China Factory PMI Falls From Five-Year High on Pollution Cleanup

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Smoke billows from a factory nearby in Dalian, China.

Photographer: Qilai Shen/Bloomberg

China’s official factory gauge fell this month, with new orders and prices leading the decline, as officials increasingly prioritize a campaign to clamp down on polluting industries and rein in debt.

Key Points

  • The manufacturing purchasing managers index fell to 51.6 in Oct., vs. 52 forecast in Bloomberg survey, and five-year high of 52.4 in Sept.
  • The non-manufacturing PMI stood at 54.3 vs. 55.4 in previous month
  • Numbers higher than 50 indicate improving conditions; readings below 50 signal a worsening outlook

Big Picture

With the economy transitioning away from a growth-at-all-costs model, officials are prioritizing the environment and a push to tame credit growth -- key policy directions that were highlighted during the twice-a-decade Communist Party Congress this month. Still, China is poised for its first full-year growth acceleration, defying predictions of a sharper slowdown triggered by the leverage campaign and property risks.

Bloomberg’s Malcolm Scott reports on "Bloomberg Markets."

Source: Bloomberg)

Bloomberg Intelligence

"The data suggest growth remains on track to hit the government’s ‘6.5% or above’ target for this year," Bloomberg Intelligence economist Fielding Chen wrote in a note. "Continued, if slightly milder, growth momentum would provide leeway for the government to push ahead with its deleveraging agenda," Chen wrote.

Economist Takeaways

"The overall steadiness in the economy remains intact," Zhao Hongyan, China economist at Huatai Financial Holdings Ltd. in Hong Kong. "The Party Congress didn’t send any signals for upcoming massive stimulus, so it’s unlikely this year or next."

The lower PMIs may indicate a moderation this quarter, Betty Wang, Hong Kong-based senior economist at Australia & New Zealand Banking Group Ltd., wrote in a note. "But it is unlikely to change the broad picture of steady growth in 2017."

"China poses little near-term threat to the global expansion," Bill Adams, senior international economist at PNC Financial Services Group in Pittsburgh, wrote in a note. "Today’s latest data are emblematic not only of China’s economy but also of the global economy in 2017: Growth is moderate, but reassuringly broad-based."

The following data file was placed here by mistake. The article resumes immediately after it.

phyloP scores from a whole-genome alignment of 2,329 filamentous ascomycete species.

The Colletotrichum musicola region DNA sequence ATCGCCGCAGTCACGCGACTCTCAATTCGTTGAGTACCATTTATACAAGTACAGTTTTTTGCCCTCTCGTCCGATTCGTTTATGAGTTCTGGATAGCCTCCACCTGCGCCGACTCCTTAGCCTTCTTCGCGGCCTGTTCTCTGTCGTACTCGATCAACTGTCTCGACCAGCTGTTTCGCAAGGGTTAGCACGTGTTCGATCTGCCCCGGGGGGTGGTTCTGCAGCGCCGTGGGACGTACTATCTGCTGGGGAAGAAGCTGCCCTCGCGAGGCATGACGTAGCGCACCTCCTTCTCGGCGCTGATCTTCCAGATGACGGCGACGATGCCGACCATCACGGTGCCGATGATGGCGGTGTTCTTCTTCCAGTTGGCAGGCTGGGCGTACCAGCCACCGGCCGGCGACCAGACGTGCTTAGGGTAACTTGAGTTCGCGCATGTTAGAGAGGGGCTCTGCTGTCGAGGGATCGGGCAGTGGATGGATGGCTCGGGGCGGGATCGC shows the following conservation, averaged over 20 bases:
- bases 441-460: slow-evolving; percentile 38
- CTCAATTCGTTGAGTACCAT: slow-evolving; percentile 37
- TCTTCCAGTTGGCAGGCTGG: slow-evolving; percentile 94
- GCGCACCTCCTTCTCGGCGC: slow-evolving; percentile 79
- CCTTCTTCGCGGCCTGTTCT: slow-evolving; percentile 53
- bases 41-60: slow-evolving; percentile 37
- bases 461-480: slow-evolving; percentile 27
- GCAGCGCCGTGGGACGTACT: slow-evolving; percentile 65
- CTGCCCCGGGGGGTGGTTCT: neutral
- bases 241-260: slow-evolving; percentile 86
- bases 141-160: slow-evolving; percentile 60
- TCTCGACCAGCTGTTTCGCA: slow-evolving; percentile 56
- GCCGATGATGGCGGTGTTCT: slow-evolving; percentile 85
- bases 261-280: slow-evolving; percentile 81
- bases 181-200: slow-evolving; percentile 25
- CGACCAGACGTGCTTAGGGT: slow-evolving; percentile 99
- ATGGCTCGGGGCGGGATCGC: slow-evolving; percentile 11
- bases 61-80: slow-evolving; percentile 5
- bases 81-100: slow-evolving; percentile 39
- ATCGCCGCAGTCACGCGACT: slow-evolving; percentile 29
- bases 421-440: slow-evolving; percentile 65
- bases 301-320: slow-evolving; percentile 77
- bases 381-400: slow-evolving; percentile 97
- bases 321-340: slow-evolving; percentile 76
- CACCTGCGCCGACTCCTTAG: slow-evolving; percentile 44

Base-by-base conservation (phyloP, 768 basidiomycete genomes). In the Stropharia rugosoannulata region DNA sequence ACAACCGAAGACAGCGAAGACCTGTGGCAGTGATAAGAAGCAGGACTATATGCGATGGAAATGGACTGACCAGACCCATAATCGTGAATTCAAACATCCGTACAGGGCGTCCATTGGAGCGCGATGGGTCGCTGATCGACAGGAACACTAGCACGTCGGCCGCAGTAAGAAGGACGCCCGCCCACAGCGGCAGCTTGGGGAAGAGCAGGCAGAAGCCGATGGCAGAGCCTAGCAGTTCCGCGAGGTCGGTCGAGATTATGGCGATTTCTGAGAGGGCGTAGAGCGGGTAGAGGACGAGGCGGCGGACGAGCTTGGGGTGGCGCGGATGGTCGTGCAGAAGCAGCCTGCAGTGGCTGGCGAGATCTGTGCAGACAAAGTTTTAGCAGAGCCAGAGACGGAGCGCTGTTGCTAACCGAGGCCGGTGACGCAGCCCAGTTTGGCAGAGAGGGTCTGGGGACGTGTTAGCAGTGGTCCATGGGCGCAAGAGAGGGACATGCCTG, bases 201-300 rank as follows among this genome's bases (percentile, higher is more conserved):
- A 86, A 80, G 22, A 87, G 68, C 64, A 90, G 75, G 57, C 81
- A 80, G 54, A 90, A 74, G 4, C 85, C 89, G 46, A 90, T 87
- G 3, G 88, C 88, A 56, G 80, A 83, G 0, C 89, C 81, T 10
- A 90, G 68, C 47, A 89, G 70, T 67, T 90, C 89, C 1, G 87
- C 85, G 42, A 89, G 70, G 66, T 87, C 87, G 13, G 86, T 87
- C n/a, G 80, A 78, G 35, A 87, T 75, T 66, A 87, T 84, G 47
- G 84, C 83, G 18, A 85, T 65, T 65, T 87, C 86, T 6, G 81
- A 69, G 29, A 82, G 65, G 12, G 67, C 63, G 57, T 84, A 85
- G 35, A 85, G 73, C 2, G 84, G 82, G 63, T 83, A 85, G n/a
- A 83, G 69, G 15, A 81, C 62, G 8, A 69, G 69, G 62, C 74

"Tighter environmental supervision has definitely impacted the PMI in October as shown in the breakdown," said Gao Yuwei, a researcher at Bank of China Ltd.’s Institute of International Finance in Beijing. "Yet the strong industrial profits last month indicated that manufacturing is doing fine. As the winter season nears, factories in the north may have to reduce production due to pollution restrictions, but the drag effect won’t be so serious as manufacturing’s overall contribution to GDP growth has been declining."

The Details

  • PMI for high energy-consuming and highly-pollution sectors sank to below 50, as "some regions intensified their efforts to clean up the environment," the National Bureau of Statistics said in a statement 
  • New orders declined to 52.9 from 54.8, the biggest drop since May 2012
  • Input and output prices both slid
  • Conditions for small, medium-sized enterprises both deteriorated
  • Steel industry PMI slipped to 52.3
  • Higher-end and consumption-related activities continue to drive growth, according to the statement

— With assistance by Xiaoqing Pi, Ailing Tan, Yinan Zhao, and Miao Han

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